Why would Thales claim that water transforms into various elements? Miletus was on the mouth of the Meander River, which deposited silt and sediment that built up on the banks of the river and small islands in the midst of its flow. To an observer, it would appear that water condenses into earth when impacted. Thales argued that land floats on water, which is true if you put an handful of earth over a pool. This meant that the continents are floating on the ocean, and so earthquakes are caused when the ocean is disturbed underneath the land.
Thales saw that water breaks things into their components, which he saw as evidence that water was the primordial element. Water’s ability to clean and separate gives water a dual role as destroyer yet purifier. Egyptian priests focused on water as blessing via cleansing, and so sprinkled holy water in rituals and required priests to bathe three times a day. Persian Zoroastrians focused on fire as purifying, and kept a flame burning during daily reenactments of the birth of the cosmos. Influences of both are still found in Catholic ritual today. When Thales claims that water is the basic element, this puts him in line with Hesiod’s cosmology, as out of chaos comes order and distinction of elements. Modern science post-chaos theory calls order out of chaos ‘emergence’.
Some sources claim Anaximander (610 – 546 BCE) was a student of Thales. This was assumed for a long time, but as is often the case in across cultures, followers are thought to be direct students but are then discovered to have merely studied the teacher without knowing them. This is also believed today to have been true of Socrates and Plato. Anaximander did have a famous student named Pythagoras (who we will study next week). Pythagoras is said to have visited Thales on advice from Anaximander, and that Thales told Pythagoras to study in Egypt to understand mathematics and physics.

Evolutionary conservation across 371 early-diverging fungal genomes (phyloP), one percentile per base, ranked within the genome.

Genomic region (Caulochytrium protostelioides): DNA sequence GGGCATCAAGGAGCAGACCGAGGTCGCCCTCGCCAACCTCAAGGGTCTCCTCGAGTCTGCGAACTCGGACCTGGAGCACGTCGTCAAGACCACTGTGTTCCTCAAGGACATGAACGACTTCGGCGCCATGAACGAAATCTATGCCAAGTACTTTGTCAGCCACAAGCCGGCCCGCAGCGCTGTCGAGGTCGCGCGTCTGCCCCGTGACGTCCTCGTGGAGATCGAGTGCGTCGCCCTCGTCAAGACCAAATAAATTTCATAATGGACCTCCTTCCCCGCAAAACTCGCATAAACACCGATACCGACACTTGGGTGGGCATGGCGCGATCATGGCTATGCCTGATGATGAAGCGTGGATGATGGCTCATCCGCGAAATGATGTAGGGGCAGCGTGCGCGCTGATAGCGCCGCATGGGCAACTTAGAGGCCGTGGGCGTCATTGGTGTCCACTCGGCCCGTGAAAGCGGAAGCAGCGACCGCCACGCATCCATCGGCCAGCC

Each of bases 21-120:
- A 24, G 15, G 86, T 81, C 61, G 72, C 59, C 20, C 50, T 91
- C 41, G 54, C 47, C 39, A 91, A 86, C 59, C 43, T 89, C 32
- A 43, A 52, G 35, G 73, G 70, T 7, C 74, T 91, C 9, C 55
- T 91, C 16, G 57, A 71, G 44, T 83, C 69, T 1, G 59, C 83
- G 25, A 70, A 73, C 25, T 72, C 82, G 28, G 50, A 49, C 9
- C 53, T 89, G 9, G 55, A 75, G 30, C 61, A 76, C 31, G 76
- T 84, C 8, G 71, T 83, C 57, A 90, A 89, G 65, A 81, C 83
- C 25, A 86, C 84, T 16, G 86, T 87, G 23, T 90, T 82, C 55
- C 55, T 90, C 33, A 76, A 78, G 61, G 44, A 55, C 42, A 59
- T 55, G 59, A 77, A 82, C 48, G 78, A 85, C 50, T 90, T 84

As we have no writings from Thales, Anaximander gives us the first preserved written lines (a single fragment) of Greek philosophy. His ‘On Nature’, unlike the works of Homer and Hesiod but like treatises written by the Sumerians, Egyptians and others, is not poetry but prose, unstructured by rhythmic constraints. The book is lost, but one fragment of it comes to us quoted by Simplicius in his Commentary on Aristotle’s Physics: